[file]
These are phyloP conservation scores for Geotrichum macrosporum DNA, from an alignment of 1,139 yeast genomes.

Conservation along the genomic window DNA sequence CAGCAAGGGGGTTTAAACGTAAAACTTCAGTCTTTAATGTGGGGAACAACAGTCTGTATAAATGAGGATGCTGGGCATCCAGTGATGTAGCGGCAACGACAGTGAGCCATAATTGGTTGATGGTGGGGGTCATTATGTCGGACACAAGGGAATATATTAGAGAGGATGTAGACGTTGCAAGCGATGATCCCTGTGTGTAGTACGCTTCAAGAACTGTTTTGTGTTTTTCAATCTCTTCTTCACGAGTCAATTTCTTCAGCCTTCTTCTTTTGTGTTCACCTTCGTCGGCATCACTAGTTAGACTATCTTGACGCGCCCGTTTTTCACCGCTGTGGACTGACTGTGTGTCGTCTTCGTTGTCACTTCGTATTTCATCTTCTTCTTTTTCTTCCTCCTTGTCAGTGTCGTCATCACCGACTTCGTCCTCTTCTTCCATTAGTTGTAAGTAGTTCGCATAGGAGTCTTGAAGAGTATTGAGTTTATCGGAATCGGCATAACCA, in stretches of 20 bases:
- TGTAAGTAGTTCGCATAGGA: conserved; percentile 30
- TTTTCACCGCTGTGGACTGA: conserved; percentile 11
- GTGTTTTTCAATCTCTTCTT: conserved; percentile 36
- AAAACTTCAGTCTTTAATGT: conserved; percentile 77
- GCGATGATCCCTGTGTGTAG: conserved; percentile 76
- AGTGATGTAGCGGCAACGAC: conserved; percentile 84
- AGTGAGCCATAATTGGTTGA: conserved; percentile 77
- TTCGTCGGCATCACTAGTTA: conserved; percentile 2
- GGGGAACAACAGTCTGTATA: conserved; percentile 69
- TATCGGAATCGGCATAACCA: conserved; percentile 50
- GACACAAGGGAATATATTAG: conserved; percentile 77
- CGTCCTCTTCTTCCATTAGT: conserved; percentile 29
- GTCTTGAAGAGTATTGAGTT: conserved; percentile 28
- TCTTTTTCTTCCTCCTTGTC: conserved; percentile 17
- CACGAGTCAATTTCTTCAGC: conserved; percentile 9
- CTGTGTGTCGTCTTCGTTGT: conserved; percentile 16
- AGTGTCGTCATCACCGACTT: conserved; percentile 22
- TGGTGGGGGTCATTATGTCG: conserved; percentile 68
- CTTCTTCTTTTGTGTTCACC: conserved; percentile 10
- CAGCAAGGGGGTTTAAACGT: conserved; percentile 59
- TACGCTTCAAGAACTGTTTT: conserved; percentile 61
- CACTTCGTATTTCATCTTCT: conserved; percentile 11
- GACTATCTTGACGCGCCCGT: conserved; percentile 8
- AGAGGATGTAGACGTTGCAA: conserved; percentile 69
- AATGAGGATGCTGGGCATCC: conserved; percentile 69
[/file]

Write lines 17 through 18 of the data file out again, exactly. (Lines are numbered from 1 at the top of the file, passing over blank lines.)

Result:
- CACGAGTCAATTTCTTCAGC: conserved; percentile 9
- CTGTGTGTCGTCTTCGTTGT: conserved; percentile 16